Books We’ve Loved posts

What I loved: How The Light Gets In by M.J. Hyland

by Annie Condon

In 1996 I began the RMIT Professional Writing and Editing course, and while I didn’t share any classes with M.J. Hyland, I soon began to hear a lot about her from classmates. Not only was she an amazing writer, I heard, but a talented editor as well. Since our student days she has published three books, one of which (This Is How, 2007) was shortlisted for the Booker Prize. However it’s her first …

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What I Loved: Because a White Man’ll Never Do it by Kevin Gilbert

by Chris Dite

Sometimes publishers make bold choices. The recent re-publication of Kevin Gilbert’s polemic from the 1970s, Because a White Man’ll Never Do It, is such a choice. Gilbert, a co-founder of the Aboriginal Tent Embassy in Canberra, wrote the book to spark debate and encourage political organisation in Aboriginal communities. That the work still stands as relevant today, and even as absolutely urgent…

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What I Loved: The Idea of Perfection by Kate Grenville

by Emily Gale

My reading of Kate Grenville’s 1999 novel, the one she says brought a little-known Australian author international recognition (it won Britain’s Women’s Prize for Fiction, previously the Orange Prize), was a signifier of several new beginnings for me. It was a gift from a close friend as I was emigrating from London to live in Melbourne. This friend and I had shared a crush on Australia since we …

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What I Loved: The Crying of Lot 49 by Thomas Pynchon

by Steve Bidwell-Brown

It’s the early 1960s and life is aglow on the American east coast. Amateur musicians are composing Beatles-inspired pop music, local shrinks are starting to prescribe medicinal LSD, and words like ‘feminism’ are sprouting in the minds of the young. Somewhere in this budding psychedelic mix is Oedipa Maas, a 28-year-old homemaker who has just been informed that her millionaire ex-lover is dead and…

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What I Loved: What I Loved by Siri Hustvedt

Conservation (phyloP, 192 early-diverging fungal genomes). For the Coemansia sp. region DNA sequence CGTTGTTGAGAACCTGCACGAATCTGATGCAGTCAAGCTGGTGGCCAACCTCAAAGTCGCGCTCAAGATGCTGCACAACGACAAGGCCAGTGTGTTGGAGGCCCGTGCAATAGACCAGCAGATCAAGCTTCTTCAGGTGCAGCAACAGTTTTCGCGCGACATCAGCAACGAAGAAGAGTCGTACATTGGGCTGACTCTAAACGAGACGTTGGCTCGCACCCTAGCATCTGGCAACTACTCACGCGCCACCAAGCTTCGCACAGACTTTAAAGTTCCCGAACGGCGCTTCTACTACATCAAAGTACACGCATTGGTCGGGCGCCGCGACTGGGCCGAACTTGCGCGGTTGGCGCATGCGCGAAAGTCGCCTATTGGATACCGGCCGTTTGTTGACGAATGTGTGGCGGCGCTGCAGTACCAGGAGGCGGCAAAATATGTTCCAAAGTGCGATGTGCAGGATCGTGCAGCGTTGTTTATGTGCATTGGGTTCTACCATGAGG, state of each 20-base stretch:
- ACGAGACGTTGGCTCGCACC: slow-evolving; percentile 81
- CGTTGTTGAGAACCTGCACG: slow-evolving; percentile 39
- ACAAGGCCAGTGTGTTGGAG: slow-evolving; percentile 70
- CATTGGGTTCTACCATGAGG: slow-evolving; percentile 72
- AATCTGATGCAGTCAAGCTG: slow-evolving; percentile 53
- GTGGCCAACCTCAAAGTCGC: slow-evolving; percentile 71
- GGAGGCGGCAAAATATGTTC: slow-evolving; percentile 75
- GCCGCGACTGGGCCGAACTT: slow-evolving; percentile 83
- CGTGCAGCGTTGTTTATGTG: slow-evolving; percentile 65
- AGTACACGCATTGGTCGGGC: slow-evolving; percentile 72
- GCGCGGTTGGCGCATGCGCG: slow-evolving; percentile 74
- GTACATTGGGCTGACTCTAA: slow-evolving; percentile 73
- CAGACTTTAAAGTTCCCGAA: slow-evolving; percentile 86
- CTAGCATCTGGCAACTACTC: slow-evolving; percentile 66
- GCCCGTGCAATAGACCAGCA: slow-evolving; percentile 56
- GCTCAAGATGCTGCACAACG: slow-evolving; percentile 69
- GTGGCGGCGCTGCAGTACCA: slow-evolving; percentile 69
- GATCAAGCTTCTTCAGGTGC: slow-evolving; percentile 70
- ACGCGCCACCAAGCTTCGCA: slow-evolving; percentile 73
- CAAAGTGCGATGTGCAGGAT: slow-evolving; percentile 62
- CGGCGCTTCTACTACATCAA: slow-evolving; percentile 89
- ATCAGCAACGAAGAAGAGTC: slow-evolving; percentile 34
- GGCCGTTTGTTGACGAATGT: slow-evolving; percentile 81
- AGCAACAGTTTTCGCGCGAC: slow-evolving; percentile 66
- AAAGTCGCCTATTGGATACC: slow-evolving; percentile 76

by Belle Place

What I Loved is Siri Hustvedt’s third novel, published a decade ago now, and set in New York, opening in 1975. It follows Leo Hertzberg, an art historian teaching at Columbia, who forms a life-long friendship with artist Bill Wechsler, after purchasing a piece of his work long before he was established. The book follows both men as well as their wives, Erica and Violet, who are both academics, an…

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What I Loved: The Complete Peanuts by Charles M. Schulz

by Bronte Coates

There’s this story about Charles M. Schulz, the creator of Peanuts, that I really love. After drawing and writing strips for close to 50 years, uninterrupted except for a five-week break in late 1997 to celebrate his 75th birthday, he was diagnosed with cancer. The illness soon began to affect his ability to see clearly and, as a result, he announced his retirement. Later, in an interview on The

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What I loved: Never Let Me Go by Kazuo Ishiguro

by Bronte Coates

One day my younger brother came home to find me sobbing at the kitchen table. I told him not to worry, that I was just reading a book and he said, why would you read something that makes you cry?

I’m still not sure how to answer that question but, thinking back on the books and films I’ve loved the most, there’s a definite trend in this direction. In a strange, masochistic way, the ability to ma…

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What I loved: Revolutionary Road by Richard Yates

by A.S. Patric

Revolutionary Road was an immediate critical success in 1961, and its author, Richard Yates, was set to become one of the great names in literature. Yet the novel failed to find an audience, and by the time of his death Yates was penniless and practically unknown. All of his nine books had fallen out of print. Then something extraordinary happened. An article was published in a small journal in 1…

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What I loved: It’s Raining in Mango by Thea Astley

by Kara Nicholson

As 2013 will see the introduction of the inaugural Stella Prize, the first literary prize for Australian women writers, I feel compelled to revisit one of my favourite Australian authors.

Despite winning four Miles Franklin Awards – as many as Tim Winton and more than any other writer, male or female – Thea Astley’s novels have never reached an audience as widespread as the likes of Winton or Pe…

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What I Loved: A Death In The Family by Karl Ove Knausgaard

by Will Heyward

Depending on the continent on which you purchase your reading material, Karl Ove Knausgaard’s most recently published work will either be available as a novel entitled A Death in the Family (Australia and UK) or a biography entitled My Struggle: Volume 1 (US). This, I think, is unusual.

Granted, very often, for marketing purposes, books are assigned different titles in different countries on th…

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